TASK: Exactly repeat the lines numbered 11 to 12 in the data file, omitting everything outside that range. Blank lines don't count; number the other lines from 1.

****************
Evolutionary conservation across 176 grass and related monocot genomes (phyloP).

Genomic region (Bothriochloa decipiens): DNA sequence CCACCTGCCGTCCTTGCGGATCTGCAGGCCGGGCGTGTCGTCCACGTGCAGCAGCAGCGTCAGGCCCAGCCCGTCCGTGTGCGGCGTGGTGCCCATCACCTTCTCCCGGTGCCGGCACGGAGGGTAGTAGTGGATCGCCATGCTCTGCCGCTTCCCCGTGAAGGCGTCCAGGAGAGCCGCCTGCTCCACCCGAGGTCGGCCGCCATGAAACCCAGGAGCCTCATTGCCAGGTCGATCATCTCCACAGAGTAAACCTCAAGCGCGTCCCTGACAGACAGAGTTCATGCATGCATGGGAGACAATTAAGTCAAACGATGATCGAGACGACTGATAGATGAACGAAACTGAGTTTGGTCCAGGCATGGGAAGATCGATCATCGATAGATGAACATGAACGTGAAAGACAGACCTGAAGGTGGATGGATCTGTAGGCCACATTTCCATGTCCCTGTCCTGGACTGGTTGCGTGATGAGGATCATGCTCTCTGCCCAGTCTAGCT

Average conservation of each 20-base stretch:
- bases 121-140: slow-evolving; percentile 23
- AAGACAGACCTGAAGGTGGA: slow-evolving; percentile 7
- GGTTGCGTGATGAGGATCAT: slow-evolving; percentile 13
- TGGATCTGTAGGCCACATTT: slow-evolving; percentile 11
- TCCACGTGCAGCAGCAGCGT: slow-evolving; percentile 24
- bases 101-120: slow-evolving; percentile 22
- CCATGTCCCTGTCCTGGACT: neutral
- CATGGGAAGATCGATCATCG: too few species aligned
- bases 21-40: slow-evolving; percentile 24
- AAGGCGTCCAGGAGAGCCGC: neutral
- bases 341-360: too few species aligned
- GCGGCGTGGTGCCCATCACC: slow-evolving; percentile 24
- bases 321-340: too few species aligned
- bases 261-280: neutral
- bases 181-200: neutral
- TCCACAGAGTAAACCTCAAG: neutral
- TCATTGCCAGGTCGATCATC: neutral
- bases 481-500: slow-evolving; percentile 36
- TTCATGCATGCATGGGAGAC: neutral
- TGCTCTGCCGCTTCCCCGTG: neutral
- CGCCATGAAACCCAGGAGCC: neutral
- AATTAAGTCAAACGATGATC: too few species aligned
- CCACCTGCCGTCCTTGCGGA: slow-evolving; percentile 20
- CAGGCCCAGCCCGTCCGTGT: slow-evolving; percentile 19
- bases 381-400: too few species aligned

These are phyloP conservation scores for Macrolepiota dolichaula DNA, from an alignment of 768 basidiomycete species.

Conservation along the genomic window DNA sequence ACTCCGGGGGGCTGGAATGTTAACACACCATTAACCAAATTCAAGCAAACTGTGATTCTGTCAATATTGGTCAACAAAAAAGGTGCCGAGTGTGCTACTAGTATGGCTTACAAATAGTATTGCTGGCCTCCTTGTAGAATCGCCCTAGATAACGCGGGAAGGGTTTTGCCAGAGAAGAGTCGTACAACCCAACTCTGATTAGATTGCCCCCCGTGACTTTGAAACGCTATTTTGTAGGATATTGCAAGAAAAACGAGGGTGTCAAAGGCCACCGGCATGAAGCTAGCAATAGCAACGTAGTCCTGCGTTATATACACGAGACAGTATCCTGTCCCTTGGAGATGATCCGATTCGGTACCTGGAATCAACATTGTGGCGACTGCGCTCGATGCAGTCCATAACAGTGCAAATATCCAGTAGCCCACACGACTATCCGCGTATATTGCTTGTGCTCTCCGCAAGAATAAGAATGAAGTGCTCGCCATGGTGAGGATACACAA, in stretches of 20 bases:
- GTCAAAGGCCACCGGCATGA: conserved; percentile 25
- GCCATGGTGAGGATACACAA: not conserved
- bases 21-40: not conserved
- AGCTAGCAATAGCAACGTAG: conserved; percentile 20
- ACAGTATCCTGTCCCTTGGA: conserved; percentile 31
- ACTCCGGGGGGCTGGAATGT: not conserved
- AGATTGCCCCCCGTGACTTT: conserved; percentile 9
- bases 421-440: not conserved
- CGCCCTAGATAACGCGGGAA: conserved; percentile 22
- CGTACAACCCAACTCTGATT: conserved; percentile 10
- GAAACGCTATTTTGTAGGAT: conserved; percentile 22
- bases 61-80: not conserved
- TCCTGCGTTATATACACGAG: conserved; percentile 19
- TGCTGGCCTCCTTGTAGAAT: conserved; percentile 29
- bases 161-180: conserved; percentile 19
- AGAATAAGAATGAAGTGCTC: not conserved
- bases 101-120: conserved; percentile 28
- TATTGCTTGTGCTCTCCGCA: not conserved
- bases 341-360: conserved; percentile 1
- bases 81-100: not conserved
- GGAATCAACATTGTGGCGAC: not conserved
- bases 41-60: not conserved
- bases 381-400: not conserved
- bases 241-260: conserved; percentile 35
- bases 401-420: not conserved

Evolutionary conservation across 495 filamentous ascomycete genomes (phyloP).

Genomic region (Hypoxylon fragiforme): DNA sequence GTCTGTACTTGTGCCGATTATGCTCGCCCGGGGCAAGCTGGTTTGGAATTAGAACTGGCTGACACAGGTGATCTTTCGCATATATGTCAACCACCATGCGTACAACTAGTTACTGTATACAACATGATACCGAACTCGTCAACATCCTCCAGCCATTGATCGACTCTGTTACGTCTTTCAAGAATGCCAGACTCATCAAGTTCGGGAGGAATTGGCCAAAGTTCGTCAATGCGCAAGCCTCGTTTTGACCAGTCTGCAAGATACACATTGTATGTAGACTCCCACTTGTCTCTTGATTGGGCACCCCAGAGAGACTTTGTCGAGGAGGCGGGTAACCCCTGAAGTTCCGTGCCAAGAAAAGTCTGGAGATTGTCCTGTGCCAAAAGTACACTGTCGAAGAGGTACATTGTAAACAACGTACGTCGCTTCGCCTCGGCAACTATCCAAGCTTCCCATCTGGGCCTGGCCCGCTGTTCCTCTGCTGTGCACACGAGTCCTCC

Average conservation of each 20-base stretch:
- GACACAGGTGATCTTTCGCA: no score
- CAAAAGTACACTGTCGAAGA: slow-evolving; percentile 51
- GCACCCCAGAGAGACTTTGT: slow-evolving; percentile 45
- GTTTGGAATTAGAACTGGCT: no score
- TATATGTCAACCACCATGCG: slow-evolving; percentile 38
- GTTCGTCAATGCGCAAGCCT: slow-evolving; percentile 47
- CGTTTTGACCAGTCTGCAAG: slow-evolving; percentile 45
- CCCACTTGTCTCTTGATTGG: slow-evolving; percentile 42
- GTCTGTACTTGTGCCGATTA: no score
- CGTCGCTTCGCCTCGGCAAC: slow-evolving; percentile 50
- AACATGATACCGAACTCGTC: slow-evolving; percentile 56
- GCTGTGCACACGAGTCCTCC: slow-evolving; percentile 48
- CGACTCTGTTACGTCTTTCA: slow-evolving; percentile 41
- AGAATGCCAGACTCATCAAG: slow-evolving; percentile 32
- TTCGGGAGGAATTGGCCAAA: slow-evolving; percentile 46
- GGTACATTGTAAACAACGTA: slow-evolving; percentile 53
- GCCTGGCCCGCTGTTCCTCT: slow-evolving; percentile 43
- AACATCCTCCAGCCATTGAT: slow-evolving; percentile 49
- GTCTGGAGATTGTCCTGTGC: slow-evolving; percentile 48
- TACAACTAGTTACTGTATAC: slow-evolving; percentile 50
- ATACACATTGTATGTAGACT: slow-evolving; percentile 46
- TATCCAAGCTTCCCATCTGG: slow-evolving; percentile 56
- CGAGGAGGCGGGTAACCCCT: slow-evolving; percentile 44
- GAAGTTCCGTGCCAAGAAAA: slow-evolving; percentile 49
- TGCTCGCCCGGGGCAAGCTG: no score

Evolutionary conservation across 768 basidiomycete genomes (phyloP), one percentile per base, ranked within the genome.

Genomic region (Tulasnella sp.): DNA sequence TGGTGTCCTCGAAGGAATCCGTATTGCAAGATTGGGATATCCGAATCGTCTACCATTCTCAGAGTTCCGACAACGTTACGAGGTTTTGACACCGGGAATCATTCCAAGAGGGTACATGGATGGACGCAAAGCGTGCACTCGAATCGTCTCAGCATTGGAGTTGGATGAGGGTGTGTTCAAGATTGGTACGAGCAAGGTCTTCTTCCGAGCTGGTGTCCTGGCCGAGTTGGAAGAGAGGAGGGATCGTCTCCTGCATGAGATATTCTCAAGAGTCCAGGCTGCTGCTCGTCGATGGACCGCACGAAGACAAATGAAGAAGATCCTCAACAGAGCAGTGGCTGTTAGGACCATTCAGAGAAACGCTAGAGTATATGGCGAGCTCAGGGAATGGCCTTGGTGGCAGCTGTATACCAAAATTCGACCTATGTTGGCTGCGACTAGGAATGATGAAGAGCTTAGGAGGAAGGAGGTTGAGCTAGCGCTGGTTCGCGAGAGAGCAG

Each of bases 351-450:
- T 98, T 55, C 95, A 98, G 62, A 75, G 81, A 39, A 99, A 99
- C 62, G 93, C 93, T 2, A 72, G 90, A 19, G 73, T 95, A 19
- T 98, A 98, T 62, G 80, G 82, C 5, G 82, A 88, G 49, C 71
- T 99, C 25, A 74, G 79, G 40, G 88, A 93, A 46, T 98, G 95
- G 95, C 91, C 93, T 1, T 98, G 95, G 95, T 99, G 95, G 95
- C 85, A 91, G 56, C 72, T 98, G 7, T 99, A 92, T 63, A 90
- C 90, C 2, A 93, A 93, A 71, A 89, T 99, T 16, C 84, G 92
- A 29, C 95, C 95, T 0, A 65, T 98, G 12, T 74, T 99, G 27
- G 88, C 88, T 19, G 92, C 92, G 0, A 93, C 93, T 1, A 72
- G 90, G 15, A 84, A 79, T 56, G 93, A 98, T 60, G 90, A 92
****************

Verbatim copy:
- CATGGGAAGATCGATCATCG: too few species aligned
- bases 21-40: slow-evolving; percentile 24